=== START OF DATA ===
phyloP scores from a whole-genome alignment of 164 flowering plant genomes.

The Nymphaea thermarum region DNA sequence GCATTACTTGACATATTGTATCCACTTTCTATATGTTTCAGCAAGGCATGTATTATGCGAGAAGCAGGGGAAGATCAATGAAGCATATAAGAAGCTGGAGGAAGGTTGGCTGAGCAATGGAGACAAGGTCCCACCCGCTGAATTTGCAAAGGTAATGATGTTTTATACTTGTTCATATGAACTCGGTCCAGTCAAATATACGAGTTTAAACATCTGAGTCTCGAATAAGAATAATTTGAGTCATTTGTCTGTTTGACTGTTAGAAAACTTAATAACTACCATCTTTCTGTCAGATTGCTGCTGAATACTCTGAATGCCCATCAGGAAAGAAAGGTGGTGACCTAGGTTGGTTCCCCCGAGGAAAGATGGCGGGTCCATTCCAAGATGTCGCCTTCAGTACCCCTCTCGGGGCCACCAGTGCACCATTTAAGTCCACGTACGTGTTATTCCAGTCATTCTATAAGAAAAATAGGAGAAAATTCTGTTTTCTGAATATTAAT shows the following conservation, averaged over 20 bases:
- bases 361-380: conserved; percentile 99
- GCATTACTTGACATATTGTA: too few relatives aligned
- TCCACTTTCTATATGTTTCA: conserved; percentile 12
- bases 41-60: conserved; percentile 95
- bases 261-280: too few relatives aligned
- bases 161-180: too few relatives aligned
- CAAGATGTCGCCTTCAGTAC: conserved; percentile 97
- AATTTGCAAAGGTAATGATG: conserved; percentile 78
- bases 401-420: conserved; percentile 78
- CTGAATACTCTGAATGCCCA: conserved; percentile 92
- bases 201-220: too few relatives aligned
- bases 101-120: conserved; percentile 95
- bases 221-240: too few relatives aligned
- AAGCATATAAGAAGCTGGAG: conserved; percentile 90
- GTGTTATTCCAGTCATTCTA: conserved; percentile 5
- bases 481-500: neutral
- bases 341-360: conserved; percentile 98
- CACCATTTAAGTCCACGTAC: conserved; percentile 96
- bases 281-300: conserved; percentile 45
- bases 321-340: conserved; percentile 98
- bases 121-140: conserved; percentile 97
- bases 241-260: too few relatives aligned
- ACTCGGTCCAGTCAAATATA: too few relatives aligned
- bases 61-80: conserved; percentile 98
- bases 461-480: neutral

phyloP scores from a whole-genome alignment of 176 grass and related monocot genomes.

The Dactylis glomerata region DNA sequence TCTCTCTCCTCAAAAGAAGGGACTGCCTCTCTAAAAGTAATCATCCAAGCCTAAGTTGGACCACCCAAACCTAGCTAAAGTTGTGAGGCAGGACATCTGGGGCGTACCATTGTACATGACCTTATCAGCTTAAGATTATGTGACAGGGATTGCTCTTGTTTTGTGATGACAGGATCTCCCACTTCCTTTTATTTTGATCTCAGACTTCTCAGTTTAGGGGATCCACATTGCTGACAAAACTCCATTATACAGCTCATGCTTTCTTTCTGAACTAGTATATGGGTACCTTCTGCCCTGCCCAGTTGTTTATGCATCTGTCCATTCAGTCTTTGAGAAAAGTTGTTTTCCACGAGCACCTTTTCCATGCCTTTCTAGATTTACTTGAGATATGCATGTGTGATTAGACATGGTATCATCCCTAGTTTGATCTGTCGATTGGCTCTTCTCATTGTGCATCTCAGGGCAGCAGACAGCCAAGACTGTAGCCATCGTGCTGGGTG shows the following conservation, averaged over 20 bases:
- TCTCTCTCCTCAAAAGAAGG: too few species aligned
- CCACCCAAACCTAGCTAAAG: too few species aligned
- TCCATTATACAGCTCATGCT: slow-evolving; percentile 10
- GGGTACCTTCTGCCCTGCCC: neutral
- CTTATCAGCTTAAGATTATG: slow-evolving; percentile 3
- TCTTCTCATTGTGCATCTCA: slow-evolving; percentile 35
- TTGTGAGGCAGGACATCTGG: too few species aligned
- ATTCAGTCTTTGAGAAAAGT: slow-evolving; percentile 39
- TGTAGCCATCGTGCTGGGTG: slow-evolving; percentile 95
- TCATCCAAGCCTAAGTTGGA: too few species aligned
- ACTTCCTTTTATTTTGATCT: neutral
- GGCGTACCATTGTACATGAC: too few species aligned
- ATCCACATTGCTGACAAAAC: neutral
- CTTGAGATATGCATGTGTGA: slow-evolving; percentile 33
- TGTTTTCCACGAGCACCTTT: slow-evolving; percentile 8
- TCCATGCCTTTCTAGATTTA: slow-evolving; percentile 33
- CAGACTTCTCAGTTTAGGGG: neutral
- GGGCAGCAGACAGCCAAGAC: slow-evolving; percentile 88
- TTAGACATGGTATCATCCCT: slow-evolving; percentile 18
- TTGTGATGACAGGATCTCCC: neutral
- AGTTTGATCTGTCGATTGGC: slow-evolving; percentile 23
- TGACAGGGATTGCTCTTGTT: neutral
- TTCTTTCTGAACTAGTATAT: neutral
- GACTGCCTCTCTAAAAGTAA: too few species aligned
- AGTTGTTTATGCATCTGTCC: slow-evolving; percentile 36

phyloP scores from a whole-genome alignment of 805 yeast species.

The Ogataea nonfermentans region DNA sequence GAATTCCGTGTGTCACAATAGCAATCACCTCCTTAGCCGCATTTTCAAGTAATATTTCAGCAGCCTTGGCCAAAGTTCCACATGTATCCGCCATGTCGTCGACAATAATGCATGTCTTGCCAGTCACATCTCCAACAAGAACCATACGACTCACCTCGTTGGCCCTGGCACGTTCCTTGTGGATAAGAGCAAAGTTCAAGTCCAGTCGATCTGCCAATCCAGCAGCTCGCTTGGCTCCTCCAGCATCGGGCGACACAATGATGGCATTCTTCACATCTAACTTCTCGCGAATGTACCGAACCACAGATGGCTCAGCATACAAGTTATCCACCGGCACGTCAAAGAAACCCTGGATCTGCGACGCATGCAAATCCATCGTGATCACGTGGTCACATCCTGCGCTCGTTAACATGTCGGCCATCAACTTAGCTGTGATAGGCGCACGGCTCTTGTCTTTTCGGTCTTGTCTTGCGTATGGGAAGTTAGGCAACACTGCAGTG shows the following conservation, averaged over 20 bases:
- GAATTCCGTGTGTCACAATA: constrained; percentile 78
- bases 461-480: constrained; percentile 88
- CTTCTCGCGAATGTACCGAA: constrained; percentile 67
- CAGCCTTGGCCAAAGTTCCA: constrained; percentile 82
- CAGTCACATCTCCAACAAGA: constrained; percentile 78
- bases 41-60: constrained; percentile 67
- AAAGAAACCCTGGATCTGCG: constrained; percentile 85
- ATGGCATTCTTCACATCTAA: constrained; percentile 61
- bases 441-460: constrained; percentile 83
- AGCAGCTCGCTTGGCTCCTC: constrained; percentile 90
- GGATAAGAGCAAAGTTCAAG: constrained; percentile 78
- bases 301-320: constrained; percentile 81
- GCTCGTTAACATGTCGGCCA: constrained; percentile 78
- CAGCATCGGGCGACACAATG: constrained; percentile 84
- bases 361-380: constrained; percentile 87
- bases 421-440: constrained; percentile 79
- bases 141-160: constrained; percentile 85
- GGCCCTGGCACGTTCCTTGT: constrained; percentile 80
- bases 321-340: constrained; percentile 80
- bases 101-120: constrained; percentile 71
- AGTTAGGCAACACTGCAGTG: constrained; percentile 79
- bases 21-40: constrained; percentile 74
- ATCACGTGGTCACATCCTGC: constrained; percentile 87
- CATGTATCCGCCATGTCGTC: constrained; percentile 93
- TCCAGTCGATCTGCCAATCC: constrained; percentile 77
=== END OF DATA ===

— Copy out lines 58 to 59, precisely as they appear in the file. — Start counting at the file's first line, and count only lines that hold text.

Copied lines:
- bases 461-480: constrained; percentile 88
- CTTCTCGCGAATGTACCGAA: constrained; percentile 67